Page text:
As summer begins to wind down and the crisp breezes and scented candles of autumn beckon, we’re taking a week to circle back and talk about what has (thus far) been the horror event of the summer: Netflix’s trilogy of Fear Street movies. Set in 1994, 1978, and 1666, each of the entries in director Leigh Janiak’s teen-centric series combines a period setting, abundant needle drops, and queer romance for a YA riff on slasher movies. Our critics A.A. Dowd and Katie Rife dig in to all this in their discussion of Fear Street, as well as the layers of homage that go into these films.
Here’s what A.A. Dowd had to say about the final entry in the Fear Street trilogy in his written review:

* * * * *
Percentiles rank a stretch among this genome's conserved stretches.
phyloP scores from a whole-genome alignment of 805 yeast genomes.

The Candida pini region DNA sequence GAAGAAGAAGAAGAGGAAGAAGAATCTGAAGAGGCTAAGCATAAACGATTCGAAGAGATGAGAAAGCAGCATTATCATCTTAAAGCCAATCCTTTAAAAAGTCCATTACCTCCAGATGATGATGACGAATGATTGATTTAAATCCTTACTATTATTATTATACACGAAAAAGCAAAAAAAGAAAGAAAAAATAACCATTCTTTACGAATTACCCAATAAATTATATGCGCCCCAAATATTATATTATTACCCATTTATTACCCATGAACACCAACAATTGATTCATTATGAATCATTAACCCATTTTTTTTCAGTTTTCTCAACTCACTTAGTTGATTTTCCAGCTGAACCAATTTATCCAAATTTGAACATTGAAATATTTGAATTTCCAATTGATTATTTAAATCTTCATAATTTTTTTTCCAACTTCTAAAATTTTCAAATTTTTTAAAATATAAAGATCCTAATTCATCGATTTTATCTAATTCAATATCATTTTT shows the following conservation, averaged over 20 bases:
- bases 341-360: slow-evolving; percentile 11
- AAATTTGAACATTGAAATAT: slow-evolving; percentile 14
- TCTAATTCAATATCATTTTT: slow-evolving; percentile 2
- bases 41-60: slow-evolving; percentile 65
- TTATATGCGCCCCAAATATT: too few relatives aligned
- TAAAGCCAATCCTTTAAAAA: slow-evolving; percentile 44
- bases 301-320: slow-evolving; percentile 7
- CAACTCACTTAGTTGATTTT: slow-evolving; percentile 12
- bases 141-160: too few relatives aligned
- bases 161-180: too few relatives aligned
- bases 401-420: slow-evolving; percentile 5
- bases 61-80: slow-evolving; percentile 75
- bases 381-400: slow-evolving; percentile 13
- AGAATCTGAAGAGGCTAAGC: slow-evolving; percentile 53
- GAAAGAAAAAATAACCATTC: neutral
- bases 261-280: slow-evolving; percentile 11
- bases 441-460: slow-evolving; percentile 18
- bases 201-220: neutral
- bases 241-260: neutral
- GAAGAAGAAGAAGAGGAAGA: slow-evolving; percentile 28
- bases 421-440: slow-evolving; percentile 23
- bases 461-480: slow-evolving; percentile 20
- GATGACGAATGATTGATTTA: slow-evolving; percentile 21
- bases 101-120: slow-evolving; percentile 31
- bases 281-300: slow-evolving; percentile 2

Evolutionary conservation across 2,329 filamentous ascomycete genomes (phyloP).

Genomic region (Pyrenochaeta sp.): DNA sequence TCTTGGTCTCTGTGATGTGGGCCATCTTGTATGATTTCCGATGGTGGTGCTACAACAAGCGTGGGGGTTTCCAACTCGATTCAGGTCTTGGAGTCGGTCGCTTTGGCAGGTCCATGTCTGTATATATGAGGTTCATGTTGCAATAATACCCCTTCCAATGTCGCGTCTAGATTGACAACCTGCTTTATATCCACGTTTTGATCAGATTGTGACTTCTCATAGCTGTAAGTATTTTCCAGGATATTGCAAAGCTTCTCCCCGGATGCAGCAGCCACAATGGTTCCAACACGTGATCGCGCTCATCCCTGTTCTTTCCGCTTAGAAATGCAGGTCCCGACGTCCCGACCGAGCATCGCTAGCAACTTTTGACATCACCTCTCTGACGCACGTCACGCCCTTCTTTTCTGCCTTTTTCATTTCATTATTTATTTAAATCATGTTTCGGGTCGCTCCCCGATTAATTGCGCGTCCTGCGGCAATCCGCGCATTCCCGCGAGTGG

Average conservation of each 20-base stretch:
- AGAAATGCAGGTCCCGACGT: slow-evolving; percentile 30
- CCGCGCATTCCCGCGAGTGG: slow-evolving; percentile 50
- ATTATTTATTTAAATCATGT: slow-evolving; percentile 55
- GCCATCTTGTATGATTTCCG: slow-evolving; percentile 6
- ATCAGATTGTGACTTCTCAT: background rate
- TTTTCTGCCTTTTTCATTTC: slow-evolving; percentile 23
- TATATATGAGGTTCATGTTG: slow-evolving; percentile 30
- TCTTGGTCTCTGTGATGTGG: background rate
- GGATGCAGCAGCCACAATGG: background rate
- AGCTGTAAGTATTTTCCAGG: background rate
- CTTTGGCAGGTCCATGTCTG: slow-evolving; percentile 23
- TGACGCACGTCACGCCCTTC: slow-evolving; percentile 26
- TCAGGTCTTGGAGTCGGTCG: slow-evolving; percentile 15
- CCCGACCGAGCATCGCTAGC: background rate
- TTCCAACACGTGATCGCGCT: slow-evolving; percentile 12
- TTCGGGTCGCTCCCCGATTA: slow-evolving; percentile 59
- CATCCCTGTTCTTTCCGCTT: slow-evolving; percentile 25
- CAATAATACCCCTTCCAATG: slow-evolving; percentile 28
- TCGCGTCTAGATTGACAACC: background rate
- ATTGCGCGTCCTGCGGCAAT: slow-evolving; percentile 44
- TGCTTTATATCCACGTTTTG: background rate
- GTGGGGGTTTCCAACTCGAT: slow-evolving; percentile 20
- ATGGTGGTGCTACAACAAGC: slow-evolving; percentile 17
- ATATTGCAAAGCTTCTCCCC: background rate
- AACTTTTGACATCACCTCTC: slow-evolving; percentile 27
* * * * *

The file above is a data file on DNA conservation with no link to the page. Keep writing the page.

The most pleasant of the surprises lurking like a masked killer in the final Fear Street movie is that Netflix’s teen-horror saga has actually worked its way to a fairly satisfying conclusion. Make no mistake, this isn’t really, on its lonesome, a better movie than the two that came before it; it shares some of its predecessor’s problems (unconvincing period detail, a dearth of genuine scares), while also sacrificing the nominal retro charm of those slasher homages in favor of a more poker-faced evocation of the American pilgrim era. But as an end to the larger story director Leigh Janiak has been telling—at a once-a-week clip of release that rivals the clockwork output of R.L. Stine, author of the YA bestsellers on which these films are loosely based—1666 mostly delivers. Which is to say, it doesn’t entirely matter if you liked or just wearily trudged through the previous two installments; either way, you deserve to see how Janiak and her screenwriters have pulled everything together at the finish line.
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